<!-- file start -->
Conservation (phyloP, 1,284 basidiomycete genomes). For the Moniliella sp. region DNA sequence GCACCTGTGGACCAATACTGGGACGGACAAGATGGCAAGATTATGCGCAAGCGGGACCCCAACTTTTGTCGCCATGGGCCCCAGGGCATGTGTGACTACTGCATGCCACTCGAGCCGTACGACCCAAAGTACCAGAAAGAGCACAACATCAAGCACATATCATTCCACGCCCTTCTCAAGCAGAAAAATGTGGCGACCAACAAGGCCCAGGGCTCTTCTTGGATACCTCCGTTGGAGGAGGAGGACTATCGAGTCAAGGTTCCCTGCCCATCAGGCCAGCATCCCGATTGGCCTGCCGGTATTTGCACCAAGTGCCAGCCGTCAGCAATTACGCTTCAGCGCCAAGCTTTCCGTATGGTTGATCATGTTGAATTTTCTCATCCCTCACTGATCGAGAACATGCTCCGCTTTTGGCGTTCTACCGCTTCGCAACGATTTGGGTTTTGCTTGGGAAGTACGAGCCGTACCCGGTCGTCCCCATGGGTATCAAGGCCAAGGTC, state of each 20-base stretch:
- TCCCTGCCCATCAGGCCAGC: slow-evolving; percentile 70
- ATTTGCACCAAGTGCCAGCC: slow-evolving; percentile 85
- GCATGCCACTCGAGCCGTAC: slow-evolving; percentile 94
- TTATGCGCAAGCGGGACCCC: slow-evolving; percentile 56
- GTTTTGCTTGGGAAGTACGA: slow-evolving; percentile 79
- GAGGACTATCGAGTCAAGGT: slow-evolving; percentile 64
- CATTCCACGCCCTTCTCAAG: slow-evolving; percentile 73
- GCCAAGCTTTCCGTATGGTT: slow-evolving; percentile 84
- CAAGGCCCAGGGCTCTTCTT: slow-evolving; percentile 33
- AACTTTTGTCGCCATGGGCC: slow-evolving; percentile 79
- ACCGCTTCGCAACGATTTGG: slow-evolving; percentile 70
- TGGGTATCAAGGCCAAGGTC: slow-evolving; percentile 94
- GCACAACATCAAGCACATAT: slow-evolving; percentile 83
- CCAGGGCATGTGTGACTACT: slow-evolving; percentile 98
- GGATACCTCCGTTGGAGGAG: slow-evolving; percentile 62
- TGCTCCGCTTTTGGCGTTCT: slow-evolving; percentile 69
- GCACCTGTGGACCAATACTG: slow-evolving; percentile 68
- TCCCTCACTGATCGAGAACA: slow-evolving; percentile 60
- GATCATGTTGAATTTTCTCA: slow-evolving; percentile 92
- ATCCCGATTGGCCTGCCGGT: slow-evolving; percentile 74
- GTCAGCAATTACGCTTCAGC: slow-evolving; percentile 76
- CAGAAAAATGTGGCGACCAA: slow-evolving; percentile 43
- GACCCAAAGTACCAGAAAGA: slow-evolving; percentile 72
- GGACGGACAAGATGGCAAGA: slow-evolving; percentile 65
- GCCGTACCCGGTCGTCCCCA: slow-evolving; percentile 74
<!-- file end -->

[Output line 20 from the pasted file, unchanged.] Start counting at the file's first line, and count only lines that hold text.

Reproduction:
- GATCATGTTGAATTTTCTCA: slow-evolving; percentile 92